Intosh History, Family Crest & Coats of Arms
- Origins Available:
The Intosh surname comes from the Anglicized form of the Gaelic name, Mac an Toisich. Intosh is a patronymic surname, which belongs to the category of hereditary surnames. Many patronymic surnames were formed by adopting the given name of an ancestor of the bearer, while others came from popular religious names, and from the names of secular heroes. The surname Intosh comes from the Gaelic name Mac an Toisich, which means "son of the chief, leader, or thane." Members of this distinguished Pictish family were originally found in Moray.
Early Origins of the Intosh family
The surname Intosh was first found in Moray (part of the modern region of Grampian). The Intosh family is said to descend from Seach MacDuff, who was awarded the lands of Petty and Breachley in Inverness-shire and was appointed Constable of Inverness Castle for his support of King Malcolm IV in the suppression of a rebellion in Morayshire in 1160. A son of Seach then assumed the name "Mac-an-Toisch," and thus began the Clan MacIntosh.
Early History of the Intosh family
This web page shows only a small excerpt of our Intosh research. Another 424 words (30 lines of text) covering the years 1263, 1314, 1336, 1396, 1411, 1594, 1704, 1715, 1745, 1746, and 1833 are included under the topic Early Intosh History in all our PDF Extended History products and printed products wherever possible.
Intosh Spelling Variations
In medieval Scotland, names were more often spelled according to sound than any regular set of rules. An enormous number of spelling variations were the result. Over the years, the name Intosh has been spelled Kyntosh, Intosh, Intoch, Toshe, Tosh, McKyntosh, McKintosh, McKintoisch, McKintoch, McIntosh, McComtosh, McKintowse, McIntosh, MacKyntosh, MacIntoch, MacIntosh, McIntoch, Mackintowse, MacKintosh and many more.
Early Notables of the Intosh family (pre 1700)
More information is included under the topic Early Intosh Notables in all our PDF Extended History products and printed products wherever possible.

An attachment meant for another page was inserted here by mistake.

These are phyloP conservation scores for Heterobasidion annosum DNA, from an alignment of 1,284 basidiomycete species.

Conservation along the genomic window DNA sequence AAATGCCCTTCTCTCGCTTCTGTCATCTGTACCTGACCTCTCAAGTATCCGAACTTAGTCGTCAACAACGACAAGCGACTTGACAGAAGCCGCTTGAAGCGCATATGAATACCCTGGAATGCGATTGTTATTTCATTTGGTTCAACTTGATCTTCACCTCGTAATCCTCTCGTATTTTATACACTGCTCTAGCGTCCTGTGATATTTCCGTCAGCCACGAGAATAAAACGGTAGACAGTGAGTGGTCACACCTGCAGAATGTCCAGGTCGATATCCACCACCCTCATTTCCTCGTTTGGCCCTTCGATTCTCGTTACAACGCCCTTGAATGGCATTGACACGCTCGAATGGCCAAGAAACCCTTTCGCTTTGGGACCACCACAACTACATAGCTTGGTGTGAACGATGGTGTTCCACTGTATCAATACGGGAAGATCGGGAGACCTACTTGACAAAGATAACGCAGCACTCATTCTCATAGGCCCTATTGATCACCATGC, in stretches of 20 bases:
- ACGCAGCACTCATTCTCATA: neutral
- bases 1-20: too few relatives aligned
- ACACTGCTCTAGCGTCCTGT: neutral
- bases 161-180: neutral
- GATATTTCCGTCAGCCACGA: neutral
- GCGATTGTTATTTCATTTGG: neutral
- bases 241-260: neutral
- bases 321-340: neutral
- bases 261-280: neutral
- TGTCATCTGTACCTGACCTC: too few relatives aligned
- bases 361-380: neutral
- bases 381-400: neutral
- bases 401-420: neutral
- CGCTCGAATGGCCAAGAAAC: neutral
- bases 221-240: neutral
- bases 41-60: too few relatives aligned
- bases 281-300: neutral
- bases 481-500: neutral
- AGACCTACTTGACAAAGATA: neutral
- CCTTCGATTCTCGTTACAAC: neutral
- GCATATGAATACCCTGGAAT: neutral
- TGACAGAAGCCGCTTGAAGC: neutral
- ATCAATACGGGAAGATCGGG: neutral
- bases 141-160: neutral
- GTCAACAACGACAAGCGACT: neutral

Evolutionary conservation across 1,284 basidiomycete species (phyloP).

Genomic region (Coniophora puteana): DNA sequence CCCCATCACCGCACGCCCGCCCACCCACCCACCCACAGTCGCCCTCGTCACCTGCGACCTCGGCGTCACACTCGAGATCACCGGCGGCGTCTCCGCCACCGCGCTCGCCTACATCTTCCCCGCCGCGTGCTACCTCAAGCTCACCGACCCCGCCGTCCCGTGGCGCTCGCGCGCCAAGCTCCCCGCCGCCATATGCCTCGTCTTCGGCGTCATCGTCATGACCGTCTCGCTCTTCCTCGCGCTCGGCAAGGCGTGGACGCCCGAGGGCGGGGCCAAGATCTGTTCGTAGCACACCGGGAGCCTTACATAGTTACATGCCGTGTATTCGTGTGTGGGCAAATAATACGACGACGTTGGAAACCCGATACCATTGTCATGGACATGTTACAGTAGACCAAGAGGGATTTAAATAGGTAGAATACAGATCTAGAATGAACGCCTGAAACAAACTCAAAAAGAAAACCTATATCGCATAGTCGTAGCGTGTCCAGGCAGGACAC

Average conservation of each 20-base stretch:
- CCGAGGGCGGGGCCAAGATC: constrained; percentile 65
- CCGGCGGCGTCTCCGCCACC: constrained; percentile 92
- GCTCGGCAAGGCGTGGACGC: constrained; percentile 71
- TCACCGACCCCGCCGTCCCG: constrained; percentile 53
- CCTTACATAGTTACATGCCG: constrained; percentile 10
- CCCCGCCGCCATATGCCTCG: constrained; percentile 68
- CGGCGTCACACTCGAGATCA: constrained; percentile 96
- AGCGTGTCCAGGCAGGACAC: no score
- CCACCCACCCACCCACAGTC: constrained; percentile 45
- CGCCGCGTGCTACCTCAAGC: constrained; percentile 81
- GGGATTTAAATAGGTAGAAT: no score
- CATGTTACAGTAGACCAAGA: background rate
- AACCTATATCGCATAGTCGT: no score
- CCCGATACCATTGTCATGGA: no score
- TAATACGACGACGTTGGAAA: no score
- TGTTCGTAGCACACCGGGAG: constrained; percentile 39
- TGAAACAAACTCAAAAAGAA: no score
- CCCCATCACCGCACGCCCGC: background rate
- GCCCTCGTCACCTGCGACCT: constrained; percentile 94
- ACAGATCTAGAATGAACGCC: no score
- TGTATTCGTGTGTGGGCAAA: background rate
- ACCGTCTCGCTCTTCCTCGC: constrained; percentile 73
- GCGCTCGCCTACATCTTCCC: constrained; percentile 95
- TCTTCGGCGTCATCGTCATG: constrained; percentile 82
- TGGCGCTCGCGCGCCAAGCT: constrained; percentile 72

Migration of the Intosh family to Ireland
Some of the Intosh family moved to Ireland, but this topic is not covered in this excerpt.
Another 47 words (3 lines of text) about their life in Ireland is included in all our PDF Extended History products and printed products wherever possible.
| Intosh migration to the United States ||+|
In such difficult times, Ireland, Australia, and North America looked like better homes for many Scots. The trips were expensive and grueling, but also rewarding, as the colonies were havens for those unwelcome in the old country. That legacy did not die easily, though, and many were forced to fight for their freedom in the American War of Independence. The Scottish legacy has resurface in more recent times, though, through Clan societies, highland games, and other organizations. Immigration and passenger lists have shown many early immigrants bearing the old Scottish name of Intosh:
Intosh Settlers in United States in the 19th Century
- Jane Intosh, who landed in New York, NY in 1816 
- William Intosh, who arrived in New York, NY in 1816 
The motto was originally a war cry or slogan. Mottoes first began to be shown with arms in the 14th and 15th centuries, but were not in general use until the 17th century. Thus the oldest coats of arms generally do not include a motto. Mottoes seldom form part of the grant of arms: Under most heraldic authorities, a motto is an optional component of the coat of arms, and can be added to or changed at will; many families have chosen not to display a motto.
Motto: Touch not the cat bot a glove
Motto Translation: Don't touch the cat without a glove.
- Filby, P. William, Meyer, Mary K., Passenger and immigration lists index : a guide to published arrival records of about 500,000 passengers who came to the United States and Canada in the seventeenth, eighteenth, and nineteenth centuries. 1982-1985 Cumulated Supplements in Four Volumes Detroit, Mich. : Gale Research Co., 1985, Print (ISBN 0-8103-1795-8)